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  • XLDissentYouth unemployment stands at a miserable 16.3%, one of the highest rates since World War II; average graduating student debt has risen to a staggering $29,400; and national debt per capita has reached its highest-ever level--$52,948.

    Despite these numbers, progressive youth from across the country--collectivized into a group named XLDissent--will gather in the nation's capital tomorrow to protest the construction of Keystone XL, an extension of the oil pipeline system which runs from Alberta, Canada down to the Gulf Coast of Texas. According to XL Dissent's "Call to Action," the students plan to begin their march at Georgetown University and take it to the White House, where 300 of them are expected to risk arrest and many more are expected to participate in "a huge rally featuring speakers from communities that are at the frontlines of the fight against tar sands oil."

    The students have chosen to begin their march at Georgetown because it was there last July that President Obama opined on Americans' responsibility to fight climate change: "Someday, our children, and our children's children, will look at us in the eye and they'll ask us, did we do all that we could when we had the chance to deal with this problem and leave them a cleaner, safer, more stable world?  And I want to be able to say, yes, we did."

    Apparently, the primary impetus for this protest is that many of these students voted for the president and they have gotten little to nothing in return. Now--after five years of watching him fail to keep the myriad promises he so boldly made to them, a core constituency of his liberal base--they have decided to take action.

    It is, indeed, refreshing to see that young progressives who once supported Obama have the willingness to publicly criticize him for failing to uphold his end of the bargain.

    Yet, their actions are misguided and likely harmful to their own generation. This protest--and more critically, the president's inaction on Keystone XL--will do no good for the economic plight of youth in the country.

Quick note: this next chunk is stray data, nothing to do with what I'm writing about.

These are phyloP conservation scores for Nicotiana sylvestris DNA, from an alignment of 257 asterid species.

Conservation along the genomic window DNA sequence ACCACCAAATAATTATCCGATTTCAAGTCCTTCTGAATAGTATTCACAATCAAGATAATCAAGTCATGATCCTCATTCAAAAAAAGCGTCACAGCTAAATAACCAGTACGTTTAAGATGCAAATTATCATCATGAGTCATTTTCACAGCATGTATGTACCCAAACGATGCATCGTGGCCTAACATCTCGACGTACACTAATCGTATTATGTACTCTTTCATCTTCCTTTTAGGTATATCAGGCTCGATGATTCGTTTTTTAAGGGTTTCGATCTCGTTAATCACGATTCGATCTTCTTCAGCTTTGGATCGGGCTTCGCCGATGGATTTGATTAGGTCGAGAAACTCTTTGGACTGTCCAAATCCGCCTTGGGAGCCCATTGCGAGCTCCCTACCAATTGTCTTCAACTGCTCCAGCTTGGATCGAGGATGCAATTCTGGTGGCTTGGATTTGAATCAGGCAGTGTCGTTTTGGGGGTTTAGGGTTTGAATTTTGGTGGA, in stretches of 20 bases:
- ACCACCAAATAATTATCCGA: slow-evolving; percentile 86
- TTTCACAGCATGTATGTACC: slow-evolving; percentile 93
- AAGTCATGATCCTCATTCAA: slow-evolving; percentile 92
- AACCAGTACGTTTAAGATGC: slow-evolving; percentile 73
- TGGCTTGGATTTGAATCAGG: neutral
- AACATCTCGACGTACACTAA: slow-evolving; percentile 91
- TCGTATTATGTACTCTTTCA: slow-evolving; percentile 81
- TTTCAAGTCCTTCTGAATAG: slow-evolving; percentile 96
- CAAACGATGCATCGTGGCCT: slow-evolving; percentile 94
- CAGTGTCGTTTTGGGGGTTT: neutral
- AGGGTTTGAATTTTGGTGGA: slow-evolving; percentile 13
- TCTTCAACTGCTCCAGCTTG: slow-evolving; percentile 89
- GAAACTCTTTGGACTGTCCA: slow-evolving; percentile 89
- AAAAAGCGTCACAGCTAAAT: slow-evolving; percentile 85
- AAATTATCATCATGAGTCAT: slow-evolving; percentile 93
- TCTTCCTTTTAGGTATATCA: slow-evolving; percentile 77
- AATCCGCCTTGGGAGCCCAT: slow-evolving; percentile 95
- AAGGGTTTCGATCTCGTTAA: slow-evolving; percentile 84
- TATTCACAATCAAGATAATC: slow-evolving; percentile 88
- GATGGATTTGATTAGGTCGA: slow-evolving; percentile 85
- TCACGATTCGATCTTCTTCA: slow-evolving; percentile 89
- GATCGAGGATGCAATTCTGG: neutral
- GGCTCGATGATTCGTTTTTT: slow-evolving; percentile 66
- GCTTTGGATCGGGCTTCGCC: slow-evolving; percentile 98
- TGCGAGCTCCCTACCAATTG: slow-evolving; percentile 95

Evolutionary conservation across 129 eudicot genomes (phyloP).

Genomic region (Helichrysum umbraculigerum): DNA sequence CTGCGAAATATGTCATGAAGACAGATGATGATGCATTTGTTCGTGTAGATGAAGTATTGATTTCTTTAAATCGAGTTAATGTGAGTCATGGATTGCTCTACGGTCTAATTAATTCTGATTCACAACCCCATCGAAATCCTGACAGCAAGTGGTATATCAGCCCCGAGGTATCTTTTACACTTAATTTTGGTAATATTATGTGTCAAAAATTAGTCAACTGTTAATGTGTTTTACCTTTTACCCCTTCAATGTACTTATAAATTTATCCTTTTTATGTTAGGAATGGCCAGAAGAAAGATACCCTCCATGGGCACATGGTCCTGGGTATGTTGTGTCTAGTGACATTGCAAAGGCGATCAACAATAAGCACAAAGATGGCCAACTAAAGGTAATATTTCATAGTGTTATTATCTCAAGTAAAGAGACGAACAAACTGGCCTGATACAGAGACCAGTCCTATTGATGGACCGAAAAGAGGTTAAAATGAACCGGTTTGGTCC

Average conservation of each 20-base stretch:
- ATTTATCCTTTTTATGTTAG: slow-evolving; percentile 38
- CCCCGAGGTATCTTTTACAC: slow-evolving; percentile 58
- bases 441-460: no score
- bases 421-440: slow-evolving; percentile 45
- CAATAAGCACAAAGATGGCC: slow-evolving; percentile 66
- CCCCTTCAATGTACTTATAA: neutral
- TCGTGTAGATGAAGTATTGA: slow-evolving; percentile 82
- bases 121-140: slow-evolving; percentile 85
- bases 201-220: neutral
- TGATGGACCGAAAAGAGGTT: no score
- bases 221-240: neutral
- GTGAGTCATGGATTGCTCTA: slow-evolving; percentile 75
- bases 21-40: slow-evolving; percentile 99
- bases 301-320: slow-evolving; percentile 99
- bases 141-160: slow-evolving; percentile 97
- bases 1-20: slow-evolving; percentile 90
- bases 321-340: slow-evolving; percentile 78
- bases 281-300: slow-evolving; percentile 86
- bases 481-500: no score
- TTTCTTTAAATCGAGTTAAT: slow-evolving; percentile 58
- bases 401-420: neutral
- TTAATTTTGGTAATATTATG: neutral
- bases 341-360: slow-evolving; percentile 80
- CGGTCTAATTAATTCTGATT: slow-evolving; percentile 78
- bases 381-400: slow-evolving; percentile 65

Contrary to XL Dissent's criticisms, the pipeline extension would provide very real benefits to the both the U.S. economy and the environment. It would create at least 42,100 jobs, not to mention the many positions it would create in industries--such as hospitality and manufacturing--needed to support employment along the pipeline. It would even reduce the environmental impact of transporting oil across the heart of America. Canadian companies' using rail and tanker to move oil would actually increase greenhouse gas emissions by 28%. Also of interest is that many Canadian companies have indicated their intention to develop the oil sands in question with or without the construction of Keystone XL.

    There are certainly risks to operating an oil pipeline that runs from Canada to Texas. There are also risks to transporting oil by current methods. This seems to have escaped the imagination of the student activists.

    Considering the poor state of the economy--particularly for youth--what these students should do instead is pressure the White House to approve a project which will deliver much-needed jobs and more energy security for the United States.

    According to the letter of the law, Secretary of State John Kerry holds the authority to make the final decision on this project. President Obama has stated, however, that he himself will make that call in a few months, following yet another review--this one concerning what national interest the United States has in building the extension of the pipeline.

    With the country facing a steep climb back to a robust economy, the president surely does not need yet another report to inform him of what national interest there is in Keystone XL. This recognition would dictate that he approve the project. Doing so might well be one of the few decisions he takes that will mitigate the economic gloom shrouding the country. It would also help him bring about some of that change he promised to youth five years ago--change from policy after policy that has stifled the growth of both the number and quality of employment opportunities in the country.

     

    Raj Kannappan is the Program Officer for Chapter Services for Young America's Foundation. 

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